Updated: Apr 25
Twenty years ago, when I started graduate school in environmental studies, one of my supervisors asked me where my connection to the natural world came from. I didn't have a very good answer back then. I probably said something about going to summer camp and our annual family hiking trip in Vermont. The truth was, I didn’t really have much of a relationship with the natural world, certainly not an intimate one. I was in grad school because I wanted to protect the Earth from people, to learn how to develop environmental policies and laws. I hadn’t given much thought to what a beneficial relationship between humans and the Earth might look like and it wasn’t until many years later when I became a parent that I finally started developing that intimacy.
You see, I grew up in the suburbs of Montreal, surrounded by manicured lawns, swimming pools, shopping malls and a large polluted river. The crowded subways and buses, noisy streets and steady stream of airplanes flying overhead were overwhelming to me. I learned to tune it all out at a young age and unfortunately, all the birds, trees and seasons got tuned out too. It's been a long process of remembering how to pay attention and be present to the world around me.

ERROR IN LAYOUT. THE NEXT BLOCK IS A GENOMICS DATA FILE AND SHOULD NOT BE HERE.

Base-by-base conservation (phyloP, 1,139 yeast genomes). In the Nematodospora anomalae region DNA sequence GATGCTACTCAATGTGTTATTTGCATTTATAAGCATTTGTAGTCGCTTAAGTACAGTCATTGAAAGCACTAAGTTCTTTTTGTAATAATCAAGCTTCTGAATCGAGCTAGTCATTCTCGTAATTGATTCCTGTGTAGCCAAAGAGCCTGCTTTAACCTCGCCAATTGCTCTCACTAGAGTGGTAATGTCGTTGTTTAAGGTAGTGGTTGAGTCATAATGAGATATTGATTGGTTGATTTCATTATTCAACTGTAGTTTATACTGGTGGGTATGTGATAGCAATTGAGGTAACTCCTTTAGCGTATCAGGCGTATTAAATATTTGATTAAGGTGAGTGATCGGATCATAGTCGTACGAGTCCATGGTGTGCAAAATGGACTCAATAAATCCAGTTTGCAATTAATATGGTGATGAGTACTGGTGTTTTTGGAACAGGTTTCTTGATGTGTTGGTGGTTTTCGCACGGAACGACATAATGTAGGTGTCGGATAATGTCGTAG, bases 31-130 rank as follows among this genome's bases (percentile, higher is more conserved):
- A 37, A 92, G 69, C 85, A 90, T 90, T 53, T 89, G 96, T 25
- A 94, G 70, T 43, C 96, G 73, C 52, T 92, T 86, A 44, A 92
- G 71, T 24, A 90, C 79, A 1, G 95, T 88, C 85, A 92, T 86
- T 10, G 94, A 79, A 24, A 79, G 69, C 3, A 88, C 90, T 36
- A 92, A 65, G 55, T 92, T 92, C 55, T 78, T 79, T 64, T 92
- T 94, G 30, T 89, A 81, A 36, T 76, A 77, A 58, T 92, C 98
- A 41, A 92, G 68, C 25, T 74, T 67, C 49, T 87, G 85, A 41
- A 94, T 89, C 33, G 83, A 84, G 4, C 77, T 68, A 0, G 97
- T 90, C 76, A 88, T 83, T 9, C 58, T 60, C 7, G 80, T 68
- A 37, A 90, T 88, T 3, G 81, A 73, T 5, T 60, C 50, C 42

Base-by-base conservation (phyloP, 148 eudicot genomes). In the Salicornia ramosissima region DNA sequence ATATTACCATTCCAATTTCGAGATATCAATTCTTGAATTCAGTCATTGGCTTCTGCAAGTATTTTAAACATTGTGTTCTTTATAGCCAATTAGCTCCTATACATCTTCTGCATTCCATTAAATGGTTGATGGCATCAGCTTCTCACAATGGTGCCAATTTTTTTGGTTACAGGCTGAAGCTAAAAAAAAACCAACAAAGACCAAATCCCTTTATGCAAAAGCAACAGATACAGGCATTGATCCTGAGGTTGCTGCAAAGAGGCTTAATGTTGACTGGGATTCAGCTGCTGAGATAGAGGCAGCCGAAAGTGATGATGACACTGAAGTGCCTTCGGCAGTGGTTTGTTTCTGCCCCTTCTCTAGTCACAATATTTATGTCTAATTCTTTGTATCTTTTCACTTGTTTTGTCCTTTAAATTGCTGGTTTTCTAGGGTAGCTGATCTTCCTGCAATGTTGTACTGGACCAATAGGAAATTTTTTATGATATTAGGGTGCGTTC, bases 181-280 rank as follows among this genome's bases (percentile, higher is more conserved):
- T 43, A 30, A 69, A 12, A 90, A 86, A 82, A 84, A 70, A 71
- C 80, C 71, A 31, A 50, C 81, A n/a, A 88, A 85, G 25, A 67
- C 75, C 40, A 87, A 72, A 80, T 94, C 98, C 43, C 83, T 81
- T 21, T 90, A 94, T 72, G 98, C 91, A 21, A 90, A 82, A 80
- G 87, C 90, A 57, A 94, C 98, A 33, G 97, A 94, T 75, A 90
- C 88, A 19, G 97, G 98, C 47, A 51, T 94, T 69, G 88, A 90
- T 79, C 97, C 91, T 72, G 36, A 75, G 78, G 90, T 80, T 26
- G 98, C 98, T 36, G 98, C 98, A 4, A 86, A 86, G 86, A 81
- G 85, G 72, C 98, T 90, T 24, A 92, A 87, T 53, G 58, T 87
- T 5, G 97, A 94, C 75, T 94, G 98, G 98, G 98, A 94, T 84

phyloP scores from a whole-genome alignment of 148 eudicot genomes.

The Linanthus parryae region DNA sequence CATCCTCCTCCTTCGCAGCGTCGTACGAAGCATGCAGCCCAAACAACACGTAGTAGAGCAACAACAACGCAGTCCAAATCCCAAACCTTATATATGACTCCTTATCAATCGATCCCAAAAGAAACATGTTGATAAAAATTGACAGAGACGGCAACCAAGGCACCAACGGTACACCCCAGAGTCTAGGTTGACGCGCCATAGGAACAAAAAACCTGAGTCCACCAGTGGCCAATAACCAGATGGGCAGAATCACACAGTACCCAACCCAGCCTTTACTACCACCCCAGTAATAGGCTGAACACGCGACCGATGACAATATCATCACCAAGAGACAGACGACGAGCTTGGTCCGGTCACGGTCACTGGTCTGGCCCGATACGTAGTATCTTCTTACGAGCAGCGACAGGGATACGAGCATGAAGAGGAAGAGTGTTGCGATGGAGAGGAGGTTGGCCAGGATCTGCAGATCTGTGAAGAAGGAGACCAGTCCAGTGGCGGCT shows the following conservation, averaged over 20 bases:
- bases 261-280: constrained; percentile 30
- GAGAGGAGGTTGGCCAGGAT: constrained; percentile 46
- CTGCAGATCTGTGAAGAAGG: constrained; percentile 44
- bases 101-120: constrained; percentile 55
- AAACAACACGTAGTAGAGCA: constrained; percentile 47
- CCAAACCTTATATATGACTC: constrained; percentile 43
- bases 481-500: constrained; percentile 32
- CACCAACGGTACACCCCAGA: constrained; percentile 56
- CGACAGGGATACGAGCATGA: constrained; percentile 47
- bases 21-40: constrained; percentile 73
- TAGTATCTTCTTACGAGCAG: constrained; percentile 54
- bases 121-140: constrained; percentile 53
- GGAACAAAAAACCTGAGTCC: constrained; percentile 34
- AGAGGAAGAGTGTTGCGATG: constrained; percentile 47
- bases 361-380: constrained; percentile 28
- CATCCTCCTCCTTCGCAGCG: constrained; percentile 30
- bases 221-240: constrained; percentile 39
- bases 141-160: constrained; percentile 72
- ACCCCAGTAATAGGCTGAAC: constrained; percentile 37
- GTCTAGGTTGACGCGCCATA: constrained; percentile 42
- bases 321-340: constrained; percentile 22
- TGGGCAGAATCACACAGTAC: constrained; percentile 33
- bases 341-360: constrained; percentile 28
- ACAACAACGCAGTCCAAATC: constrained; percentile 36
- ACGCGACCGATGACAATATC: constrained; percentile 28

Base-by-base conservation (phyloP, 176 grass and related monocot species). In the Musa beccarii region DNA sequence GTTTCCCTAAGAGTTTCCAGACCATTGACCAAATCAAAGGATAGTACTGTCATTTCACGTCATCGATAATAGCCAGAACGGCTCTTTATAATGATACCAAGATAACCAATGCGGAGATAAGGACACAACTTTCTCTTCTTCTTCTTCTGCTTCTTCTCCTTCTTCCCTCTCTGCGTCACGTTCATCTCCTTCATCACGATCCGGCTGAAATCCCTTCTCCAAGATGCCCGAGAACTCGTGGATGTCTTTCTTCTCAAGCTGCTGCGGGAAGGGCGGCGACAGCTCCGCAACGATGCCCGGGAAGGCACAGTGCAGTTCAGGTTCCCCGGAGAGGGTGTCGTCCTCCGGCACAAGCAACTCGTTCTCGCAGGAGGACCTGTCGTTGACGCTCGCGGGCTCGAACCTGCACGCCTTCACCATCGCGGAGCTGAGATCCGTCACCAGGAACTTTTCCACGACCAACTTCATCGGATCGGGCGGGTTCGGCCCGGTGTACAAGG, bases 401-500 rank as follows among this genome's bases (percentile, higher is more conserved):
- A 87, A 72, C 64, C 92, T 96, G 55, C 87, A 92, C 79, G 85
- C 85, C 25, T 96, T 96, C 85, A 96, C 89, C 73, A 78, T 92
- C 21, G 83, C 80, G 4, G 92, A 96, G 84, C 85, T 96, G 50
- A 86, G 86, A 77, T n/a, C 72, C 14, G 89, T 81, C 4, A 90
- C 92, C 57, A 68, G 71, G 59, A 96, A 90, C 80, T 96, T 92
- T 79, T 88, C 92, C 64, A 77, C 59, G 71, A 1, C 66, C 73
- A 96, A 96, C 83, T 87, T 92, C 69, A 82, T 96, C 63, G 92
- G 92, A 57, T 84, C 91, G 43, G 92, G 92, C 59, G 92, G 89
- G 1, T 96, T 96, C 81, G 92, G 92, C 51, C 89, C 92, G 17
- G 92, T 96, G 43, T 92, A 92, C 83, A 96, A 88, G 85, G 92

These days, I feel like I have a pretty good relationship with the Earth. I try to live and create in harmony with the seasons. I know the aspens, poplars, wolf willow and spruce intimately. I've encountered bears, cougars, deer and beavers. I can recognize chickadees, nuthatches and northern flickers in the forest and when I sit at the base of Mount Rundle in Banff National Park, I feel like I'm sitting with an old friend. Our family even transformed our yard into a giant garden, gifting us apples, raspberries, black currants, strawberries, garlic, carrots, peas and squash every summer.
When I started reading Braiding Sweetgrass by Robin Wall Kimmerer over the holidays I had no idea how impactful it would be. I found myself asking "What about all the other mountains, plants and rivers"? What are their names? How come I don't know the names of the plants that I pass on my walks? I have this deep yearning to know them too. I want to feel as close to them as I do to spruce and aspen. I would also love to learn more about the people who are Indigenous to this place.
So I've decided to spend this year widening my circle of care and getting to know a new plant, animal, mountain, lake or river each week. Through nature based arts, I'll create a visual journal of my journey and share bits and pieces in blog posts, art invitations, Instagram posts and essays. If you'd like to join me on this year long journey in your part of the world, please reach out.
Wishing you a beautiful year ahead.